In 2020, the U.S. Supreme Court took another step towards invalidating Blaine Amendments.  On June 30, the Court ruled 5-4 that the Montana Supreme Court erred in finding that the Free Exercise Clause permits the application of a provision of Montana’s state constitution to bar the use of state funds for a tax credit program to support scholarships whose beneficiaries include students at religious schools. 

In 2015, the Montana legislature created a scholarship program that provides a dollar-for-dollar tax credit up to $150 for donations to private scholarship organizations.  The Montana Department of Revenue promulgated a rule preventing such scholarships from being used at religious schools, in order to conform with Montana’s Blaine Amendment.  Three mothers who used the scholarships to send their children to a private Christian school filed suit.  In 2018, the Montana Supreme Court struck down the tax-credit program, holding that it violated the state’s Blaine Amendment.

Applying Trinity Lutheran v. Comer’s “unremarkable” conclusion that strict scrutiny applies when the government denies an otherwise available benefit solely because of the would-be recipient’s religious nature, the U.S. Supreme Court found that the Montana Supreme Court’s application of the state Blaine Amendment to the tax-credit program violated the Free Exercise Clause.  Declining to reach the question of whether restrictions on use of funds for religious purposes are generally or per se permissible, the Court found that Montana’s clear reliance on the excluded schools’ religious status brought the case squarely under Trinity Lutheran.  The opinion’s strict scrutiny analysis dispensed with Montana’s proffered governmental interests in maintaining its funding restriction, including Montana’s argument that the no-aid provision increases religious liberty, finding that “infringement of First Amendment rights … cannot be justified by a State’s alternative view that the infringement advances religious liberty.”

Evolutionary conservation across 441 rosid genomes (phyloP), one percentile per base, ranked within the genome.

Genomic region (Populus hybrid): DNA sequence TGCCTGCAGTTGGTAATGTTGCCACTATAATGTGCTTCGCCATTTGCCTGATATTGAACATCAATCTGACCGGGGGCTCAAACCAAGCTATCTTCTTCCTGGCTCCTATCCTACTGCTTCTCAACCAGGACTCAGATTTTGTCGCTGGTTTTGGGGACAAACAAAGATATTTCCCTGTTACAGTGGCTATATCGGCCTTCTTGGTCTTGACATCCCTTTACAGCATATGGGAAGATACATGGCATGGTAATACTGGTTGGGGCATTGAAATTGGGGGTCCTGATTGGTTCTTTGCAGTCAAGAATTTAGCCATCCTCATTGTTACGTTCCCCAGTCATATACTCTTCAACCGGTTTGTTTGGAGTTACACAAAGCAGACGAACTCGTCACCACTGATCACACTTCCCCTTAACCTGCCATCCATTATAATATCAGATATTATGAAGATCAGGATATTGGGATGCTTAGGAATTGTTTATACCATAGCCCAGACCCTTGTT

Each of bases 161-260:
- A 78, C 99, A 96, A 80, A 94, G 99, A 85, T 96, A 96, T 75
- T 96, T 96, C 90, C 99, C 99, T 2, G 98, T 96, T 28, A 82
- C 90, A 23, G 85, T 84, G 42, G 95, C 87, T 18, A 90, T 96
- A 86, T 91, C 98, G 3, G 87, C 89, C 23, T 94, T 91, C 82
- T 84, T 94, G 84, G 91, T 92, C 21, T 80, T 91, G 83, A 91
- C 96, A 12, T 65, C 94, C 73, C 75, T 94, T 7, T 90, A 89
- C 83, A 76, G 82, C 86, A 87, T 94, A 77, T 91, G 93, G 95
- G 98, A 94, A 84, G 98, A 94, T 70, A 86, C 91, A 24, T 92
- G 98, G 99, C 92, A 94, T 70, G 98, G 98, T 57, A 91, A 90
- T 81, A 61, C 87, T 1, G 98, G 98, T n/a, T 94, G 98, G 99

The USCCB filed an amicus brief jointly with a number of allied parties in this case, arguing that Montana’s Blaine Amendment’s reference to religious status rather than use called for the application of Trinity Lutheran and that “the status-use distinction collapses in the context of benefits for religiously grounded K-12 education.”  After the ruling, the bishops noted that the ruling is “good news, not only for people of faith, but for our country.  A strong civil society needs the full participation of religious institutions.  By ensuring the rights of faith-based organizations’ freedom to serve, the Court is also promoting the common good.” 

Carson v. Makin

The Supreme Court declined in Espinoza to reach the question of whether a distinction can be drawn between an entity’s religious status and its use of funds for religious purposes, such that a government can discriminate on the basis of religious use of funds as opposed to religious status. On October 29, 2020, in Carson v. Makin, a 1st Circuit panel unanimously answered that question in the affirmative.

Under a state statute, towns in Maine that do not operate a public high school provide money for tuition, up to a set amount, for their resident children to attend a private high school of their choice. But the statute mandates that the funds may only go to “a nonsectarian school in accordance with the First Amendment of the United States Constitution.” This requirement had been upheld in court twice before, but three families asked the court to revisit the requirement in light of Espinoza and Trinity Lutheran

The 1st Circuit relied on Maine’s representation that it determines a school to be “sectarian” if it is “associated with a particular faith or belief system and…in addition to teaching academic subjects, promotes the faith or belief system with which it is associated and/or presents the material taught through the lens of this faith.” In other words, Maine presented facts supporting the argument that its “nonsectarian” requirement aims at religious use as distinct from religious status. 

The court further observed that the nature of the tuition program – in which the funds are made available only to parents in towns without public high schools – indicated that its purpose is to provide those parents with the equivalent of a public education. Therefore, the court reasoned, the program’s exclusion of religious schools is properly regarded as a refusal to subsidize religious exercise, rather than to penalize it.

The families sought review from the Supreme Court, which heard oral arguments in the case in December of 2021. The USCCB submitted an amicus brief together with a number of interfaith partners, arguing that a distinction between religious status and religious use of funds is untenable in the context of religious schools, and that the 1st Circuit’s decision would create an end-run around Trinity Lutheran and Espinoza. A decision is expected soon.


Last updated: May 20, 2022

Religious Liberty Newsletter

Sign Up for Our Email Newsletter